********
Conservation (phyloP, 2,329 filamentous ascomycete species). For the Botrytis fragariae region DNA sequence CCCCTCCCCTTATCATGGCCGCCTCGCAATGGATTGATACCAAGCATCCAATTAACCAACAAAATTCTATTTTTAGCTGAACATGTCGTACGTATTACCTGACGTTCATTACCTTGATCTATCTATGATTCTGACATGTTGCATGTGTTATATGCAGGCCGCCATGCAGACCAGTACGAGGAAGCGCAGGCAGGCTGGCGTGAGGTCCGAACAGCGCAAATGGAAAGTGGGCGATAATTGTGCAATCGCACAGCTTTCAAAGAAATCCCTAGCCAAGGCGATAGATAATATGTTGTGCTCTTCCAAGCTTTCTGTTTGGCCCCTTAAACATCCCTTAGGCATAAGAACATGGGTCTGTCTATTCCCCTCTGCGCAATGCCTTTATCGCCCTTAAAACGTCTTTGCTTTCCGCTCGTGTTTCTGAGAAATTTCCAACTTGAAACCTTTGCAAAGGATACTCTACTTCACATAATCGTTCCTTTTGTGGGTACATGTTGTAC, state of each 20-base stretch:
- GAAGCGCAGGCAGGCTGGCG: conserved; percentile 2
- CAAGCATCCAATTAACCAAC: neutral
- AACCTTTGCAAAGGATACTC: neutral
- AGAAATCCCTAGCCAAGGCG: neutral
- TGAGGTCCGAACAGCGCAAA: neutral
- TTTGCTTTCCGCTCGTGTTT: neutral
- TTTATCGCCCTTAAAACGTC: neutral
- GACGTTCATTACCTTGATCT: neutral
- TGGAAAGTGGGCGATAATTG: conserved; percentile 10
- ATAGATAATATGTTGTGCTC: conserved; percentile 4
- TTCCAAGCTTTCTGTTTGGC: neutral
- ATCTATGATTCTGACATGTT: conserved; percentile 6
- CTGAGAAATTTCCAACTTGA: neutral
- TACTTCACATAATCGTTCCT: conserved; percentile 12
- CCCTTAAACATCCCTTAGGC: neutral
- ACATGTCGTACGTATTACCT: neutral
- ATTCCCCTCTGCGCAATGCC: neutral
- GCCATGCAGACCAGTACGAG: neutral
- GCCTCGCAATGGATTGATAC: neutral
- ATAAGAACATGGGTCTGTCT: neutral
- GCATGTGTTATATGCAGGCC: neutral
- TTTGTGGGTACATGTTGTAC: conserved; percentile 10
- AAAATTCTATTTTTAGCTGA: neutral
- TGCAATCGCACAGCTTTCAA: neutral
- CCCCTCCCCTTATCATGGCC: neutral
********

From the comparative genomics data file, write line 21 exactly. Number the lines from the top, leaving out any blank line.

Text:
- ATAAGAACATGGGTCTGTCT: neutral